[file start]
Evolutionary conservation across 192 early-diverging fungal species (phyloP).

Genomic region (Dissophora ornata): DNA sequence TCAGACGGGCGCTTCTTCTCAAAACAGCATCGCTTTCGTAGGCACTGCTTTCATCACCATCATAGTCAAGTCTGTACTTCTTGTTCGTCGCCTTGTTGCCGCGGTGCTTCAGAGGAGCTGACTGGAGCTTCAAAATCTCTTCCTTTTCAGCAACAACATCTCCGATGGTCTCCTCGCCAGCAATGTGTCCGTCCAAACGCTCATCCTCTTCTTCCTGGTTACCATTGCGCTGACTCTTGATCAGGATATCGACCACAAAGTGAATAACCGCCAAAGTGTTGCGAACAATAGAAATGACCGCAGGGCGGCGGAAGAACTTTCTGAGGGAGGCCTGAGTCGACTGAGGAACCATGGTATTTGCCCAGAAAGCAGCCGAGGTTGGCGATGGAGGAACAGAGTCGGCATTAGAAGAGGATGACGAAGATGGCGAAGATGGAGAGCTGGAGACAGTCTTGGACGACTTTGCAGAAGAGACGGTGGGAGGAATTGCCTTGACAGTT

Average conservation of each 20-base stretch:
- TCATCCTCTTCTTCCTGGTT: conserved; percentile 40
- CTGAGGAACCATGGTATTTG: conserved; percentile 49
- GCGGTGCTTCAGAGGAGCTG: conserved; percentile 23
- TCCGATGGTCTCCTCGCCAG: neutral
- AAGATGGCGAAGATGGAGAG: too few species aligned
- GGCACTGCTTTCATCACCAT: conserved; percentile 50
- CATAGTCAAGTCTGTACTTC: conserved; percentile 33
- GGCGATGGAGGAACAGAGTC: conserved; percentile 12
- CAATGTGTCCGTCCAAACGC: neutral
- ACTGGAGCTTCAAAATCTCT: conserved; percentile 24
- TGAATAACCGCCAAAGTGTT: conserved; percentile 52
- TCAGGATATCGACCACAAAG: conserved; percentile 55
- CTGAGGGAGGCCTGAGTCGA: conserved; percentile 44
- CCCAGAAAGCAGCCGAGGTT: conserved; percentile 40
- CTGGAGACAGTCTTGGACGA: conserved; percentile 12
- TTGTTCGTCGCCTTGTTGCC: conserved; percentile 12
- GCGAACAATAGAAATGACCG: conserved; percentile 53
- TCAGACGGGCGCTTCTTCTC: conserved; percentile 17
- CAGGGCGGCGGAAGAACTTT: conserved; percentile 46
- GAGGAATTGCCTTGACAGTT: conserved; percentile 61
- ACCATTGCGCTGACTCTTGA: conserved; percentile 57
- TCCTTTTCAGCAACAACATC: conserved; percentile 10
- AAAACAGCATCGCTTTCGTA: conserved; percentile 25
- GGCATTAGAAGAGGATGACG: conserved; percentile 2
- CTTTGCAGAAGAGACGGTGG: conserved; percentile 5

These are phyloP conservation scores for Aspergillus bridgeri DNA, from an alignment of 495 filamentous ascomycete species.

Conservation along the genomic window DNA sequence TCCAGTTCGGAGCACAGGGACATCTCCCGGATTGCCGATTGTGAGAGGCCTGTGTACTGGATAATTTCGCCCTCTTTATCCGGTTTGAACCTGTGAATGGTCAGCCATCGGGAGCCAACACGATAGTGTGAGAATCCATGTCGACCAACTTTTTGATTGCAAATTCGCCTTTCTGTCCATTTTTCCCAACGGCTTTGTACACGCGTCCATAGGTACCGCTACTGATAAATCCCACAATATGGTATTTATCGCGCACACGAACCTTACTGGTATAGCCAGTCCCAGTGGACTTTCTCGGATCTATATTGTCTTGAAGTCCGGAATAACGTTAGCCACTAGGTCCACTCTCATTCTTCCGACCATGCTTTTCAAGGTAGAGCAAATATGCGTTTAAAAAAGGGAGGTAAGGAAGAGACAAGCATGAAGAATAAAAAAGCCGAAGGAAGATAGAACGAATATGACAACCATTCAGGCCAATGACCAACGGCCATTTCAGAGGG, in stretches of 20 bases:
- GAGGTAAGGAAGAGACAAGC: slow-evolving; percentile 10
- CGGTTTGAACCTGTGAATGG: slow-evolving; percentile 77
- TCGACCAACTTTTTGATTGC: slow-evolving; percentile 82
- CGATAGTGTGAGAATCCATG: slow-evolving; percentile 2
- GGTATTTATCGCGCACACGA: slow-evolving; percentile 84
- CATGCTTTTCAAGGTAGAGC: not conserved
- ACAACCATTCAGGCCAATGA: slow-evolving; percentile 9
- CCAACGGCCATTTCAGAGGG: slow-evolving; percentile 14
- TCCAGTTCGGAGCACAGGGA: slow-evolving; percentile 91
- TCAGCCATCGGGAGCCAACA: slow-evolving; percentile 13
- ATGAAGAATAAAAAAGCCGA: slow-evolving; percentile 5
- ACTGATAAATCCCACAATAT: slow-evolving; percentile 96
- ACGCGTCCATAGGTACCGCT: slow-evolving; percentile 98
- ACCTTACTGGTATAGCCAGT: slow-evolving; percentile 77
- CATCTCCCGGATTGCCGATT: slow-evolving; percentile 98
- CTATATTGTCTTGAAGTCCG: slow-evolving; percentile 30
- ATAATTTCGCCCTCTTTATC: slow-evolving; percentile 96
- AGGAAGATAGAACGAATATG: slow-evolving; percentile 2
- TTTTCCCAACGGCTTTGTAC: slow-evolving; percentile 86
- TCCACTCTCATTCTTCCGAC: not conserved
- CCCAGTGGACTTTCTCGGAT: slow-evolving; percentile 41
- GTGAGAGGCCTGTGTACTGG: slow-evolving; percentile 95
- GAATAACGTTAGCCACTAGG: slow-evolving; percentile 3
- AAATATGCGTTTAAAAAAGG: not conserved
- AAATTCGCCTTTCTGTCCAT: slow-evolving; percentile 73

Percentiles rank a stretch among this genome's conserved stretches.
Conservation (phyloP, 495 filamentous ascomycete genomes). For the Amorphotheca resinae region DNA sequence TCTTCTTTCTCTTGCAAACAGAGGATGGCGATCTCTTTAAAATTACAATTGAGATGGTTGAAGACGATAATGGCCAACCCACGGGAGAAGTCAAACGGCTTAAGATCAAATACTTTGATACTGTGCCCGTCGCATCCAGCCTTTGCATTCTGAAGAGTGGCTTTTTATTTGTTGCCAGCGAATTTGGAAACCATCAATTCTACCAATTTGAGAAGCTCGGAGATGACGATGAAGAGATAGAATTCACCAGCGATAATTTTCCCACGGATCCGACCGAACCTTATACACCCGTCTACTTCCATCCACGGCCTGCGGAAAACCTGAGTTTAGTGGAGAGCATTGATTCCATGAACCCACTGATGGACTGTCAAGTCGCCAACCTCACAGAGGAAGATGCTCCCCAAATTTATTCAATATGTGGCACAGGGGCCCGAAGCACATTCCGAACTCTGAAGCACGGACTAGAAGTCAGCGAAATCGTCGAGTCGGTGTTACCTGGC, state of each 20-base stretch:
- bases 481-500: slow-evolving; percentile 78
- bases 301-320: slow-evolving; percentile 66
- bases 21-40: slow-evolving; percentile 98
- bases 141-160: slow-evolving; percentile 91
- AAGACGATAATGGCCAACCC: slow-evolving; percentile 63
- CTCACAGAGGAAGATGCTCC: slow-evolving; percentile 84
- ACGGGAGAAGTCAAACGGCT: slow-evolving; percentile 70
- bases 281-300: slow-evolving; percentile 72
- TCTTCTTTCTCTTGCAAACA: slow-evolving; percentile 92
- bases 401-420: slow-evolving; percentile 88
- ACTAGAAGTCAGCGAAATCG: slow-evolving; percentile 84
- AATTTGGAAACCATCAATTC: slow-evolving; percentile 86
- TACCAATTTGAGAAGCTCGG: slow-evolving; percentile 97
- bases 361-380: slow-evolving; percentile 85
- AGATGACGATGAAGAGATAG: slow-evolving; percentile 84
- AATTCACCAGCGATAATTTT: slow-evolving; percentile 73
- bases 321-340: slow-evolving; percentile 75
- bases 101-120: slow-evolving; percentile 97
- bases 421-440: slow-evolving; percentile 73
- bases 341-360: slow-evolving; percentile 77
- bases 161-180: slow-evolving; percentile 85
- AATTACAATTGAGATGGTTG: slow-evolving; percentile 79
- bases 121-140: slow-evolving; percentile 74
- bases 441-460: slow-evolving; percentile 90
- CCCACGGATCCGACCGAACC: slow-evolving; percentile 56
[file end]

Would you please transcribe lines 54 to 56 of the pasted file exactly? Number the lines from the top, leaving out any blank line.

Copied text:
- AAATATGCGTTTAAAAAAGG: not conserved
- AAATTCGCCTTTCTGTCCAT: slow-evolving; percentile 73

Percentiles rank a stretch among this genome's conserved stretches.